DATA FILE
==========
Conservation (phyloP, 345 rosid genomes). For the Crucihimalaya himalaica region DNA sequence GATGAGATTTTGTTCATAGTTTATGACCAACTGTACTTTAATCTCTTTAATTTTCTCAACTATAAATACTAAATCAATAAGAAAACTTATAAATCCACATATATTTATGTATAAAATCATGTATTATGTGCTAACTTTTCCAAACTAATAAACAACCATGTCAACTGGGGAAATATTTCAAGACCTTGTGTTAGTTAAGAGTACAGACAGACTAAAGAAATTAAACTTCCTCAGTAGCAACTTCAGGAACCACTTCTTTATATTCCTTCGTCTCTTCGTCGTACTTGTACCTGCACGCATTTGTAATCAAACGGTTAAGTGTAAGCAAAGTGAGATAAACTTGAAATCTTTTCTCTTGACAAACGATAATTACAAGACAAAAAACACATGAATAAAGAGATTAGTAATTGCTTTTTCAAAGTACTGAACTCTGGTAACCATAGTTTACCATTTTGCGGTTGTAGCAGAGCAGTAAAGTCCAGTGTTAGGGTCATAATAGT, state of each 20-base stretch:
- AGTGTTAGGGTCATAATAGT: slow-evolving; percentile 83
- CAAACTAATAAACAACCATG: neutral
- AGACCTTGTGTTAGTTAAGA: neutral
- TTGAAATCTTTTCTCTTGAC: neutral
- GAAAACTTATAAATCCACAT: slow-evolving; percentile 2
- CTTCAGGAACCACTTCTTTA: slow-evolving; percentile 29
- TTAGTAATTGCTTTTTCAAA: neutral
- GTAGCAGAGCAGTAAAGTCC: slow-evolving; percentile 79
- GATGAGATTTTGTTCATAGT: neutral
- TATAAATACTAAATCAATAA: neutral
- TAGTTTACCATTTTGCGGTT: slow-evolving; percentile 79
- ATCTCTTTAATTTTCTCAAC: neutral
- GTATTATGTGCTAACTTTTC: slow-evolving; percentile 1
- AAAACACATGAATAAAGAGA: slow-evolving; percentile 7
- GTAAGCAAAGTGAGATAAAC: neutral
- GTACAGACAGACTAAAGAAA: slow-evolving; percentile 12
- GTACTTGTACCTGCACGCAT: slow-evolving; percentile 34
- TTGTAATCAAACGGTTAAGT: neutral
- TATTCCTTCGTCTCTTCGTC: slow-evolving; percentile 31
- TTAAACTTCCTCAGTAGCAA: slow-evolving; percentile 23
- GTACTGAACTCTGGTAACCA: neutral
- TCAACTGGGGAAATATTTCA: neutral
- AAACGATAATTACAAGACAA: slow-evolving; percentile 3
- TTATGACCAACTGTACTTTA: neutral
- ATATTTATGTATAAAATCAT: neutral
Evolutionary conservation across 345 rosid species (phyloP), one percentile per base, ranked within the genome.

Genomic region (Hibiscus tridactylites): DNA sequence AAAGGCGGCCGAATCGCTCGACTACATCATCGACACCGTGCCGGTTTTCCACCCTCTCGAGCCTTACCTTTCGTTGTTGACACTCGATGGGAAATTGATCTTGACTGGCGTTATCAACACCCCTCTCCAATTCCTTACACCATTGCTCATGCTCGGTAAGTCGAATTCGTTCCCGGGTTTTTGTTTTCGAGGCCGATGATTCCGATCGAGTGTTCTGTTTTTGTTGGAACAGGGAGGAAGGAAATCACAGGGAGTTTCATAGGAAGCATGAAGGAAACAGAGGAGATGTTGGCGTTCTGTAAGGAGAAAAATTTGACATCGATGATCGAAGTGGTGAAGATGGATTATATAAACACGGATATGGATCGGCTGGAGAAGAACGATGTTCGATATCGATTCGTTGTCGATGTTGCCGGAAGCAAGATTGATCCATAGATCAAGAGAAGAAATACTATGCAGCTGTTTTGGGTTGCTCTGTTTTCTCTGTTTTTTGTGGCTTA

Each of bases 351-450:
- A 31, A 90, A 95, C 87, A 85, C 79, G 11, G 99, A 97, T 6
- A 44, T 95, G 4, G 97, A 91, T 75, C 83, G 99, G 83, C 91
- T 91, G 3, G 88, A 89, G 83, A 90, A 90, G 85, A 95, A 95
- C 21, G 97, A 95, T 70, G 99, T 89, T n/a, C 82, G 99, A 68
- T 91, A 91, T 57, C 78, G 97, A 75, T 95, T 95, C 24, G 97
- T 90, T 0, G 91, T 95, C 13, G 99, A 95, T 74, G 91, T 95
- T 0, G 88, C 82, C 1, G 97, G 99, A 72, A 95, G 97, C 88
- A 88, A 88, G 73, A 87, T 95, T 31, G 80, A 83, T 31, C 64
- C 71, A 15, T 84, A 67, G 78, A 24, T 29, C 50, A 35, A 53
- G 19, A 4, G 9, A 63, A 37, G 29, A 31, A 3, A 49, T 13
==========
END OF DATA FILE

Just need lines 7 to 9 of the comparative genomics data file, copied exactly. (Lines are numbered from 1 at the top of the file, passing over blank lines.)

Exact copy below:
- CTTCAGGAACCACTTCTTTA: slow-evolving; percentile 29
- TTAGTAATTGCTTTTTCAAA: neutral
- GTAGCAGAGCAGTAAAGTCC: slow-evolving; percentile 79